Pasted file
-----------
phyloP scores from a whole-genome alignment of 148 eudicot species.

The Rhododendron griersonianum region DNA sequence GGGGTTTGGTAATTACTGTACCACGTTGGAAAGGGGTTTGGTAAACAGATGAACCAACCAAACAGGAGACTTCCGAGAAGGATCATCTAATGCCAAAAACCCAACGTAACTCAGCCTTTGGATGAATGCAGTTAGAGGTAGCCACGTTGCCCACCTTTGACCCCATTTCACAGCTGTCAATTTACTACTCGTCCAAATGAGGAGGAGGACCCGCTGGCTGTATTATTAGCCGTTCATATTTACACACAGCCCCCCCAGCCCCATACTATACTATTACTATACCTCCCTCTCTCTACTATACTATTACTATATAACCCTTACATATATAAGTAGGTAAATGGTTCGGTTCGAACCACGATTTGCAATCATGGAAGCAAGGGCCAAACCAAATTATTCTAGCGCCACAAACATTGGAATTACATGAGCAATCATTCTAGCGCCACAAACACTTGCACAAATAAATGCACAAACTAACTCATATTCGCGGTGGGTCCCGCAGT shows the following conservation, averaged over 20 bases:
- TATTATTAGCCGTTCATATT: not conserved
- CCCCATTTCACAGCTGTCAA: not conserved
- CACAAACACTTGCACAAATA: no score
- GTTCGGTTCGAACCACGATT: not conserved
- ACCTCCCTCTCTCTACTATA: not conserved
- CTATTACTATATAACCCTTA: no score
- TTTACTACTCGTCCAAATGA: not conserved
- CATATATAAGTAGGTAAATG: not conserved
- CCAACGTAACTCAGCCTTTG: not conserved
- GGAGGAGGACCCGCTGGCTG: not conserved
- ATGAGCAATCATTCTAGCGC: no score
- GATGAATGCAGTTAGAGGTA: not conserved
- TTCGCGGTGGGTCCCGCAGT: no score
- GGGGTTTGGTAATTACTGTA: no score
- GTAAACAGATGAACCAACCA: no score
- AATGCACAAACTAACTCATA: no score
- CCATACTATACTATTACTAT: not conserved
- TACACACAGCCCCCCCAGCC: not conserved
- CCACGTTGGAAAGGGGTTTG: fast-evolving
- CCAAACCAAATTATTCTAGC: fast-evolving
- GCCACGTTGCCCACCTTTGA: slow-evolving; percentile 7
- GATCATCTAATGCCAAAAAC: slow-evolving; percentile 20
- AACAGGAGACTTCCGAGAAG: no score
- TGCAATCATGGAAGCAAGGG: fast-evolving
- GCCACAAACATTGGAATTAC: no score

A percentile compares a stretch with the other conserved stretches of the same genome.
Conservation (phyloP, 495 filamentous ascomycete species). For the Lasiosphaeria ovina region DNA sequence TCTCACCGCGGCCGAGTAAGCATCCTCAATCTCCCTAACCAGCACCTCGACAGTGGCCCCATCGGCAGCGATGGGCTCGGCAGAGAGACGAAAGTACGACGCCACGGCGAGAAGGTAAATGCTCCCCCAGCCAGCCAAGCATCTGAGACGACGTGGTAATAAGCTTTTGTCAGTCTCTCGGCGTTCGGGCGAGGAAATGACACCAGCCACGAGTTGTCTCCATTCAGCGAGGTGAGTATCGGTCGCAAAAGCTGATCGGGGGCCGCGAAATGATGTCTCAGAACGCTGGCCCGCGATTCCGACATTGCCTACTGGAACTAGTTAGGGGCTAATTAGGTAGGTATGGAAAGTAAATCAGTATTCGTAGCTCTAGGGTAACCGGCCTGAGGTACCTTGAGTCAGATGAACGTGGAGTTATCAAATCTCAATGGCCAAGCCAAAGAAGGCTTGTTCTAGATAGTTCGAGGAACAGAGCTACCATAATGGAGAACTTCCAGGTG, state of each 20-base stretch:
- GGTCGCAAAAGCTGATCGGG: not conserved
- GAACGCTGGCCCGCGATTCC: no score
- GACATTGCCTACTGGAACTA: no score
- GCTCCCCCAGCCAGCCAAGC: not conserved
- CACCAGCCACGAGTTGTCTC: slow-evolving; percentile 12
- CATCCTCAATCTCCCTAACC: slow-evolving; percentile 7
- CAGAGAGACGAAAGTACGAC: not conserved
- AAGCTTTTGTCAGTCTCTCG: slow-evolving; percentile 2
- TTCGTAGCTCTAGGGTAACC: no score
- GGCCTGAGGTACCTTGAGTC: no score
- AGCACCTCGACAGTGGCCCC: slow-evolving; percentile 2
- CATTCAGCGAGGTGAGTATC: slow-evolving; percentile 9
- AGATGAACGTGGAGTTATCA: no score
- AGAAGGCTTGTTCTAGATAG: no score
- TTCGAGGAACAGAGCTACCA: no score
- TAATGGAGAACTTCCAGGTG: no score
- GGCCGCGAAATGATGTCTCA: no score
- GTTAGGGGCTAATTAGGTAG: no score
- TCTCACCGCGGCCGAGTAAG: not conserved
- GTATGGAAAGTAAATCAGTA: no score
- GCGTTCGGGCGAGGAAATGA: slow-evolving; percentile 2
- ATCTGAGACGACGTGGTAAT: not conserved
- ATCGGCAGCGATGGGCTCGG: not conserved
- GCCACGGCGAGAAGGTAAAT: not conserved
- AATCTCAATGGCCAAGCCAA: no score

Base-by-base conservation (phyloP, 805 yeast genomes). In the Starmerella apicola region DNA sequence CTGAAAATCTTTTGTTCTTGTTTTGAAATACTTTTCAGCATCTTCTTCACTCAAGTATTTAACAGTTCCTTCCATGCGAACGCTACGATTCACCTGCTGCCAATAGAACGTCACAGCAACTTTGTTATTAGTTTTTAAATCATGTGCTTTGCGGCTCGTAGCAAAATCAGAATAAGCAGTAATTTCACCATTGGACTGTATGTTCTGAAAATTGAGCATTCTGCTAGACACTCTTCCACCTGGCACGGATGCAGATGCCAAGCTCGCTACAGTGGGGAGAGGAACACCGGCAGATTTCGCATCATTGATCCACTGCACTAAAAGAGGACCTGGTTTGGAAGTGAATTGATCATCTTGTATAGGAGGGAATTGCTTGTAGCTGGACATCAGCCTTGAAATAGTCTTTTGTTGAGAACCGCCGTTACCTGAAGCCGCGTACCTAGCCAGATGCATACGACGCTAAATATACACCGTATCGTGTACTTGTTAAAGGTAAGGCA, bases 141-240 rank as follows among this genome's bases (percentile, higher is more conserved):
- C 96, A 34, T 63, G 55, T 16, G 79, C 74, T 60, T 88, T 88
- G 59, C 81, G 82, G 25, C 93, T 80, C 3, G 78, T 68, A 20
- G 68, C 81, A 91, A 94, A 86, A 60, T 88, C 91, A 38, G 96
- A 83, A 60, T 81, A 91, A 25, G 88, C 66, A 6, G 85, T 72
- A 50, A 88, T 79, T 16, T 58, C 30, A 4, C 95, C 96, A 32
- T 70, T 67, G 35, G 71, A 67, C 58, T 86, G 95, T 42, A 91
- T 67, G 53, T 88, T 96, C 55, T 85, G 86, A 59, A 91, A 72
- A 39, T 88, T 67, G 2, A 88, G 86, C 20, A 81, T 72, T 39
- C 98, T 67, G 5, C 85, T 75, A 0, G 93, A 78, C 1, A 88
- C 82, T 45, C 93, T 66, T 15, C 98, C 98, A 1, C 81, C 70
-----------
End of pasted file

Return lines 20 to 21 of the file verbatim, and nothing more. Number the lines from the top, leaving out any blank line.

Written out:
- TACACACAGCCCCCCCAGCC: not conserved
- CCACGTTGGAAAGGGGTTTG: fast-evolving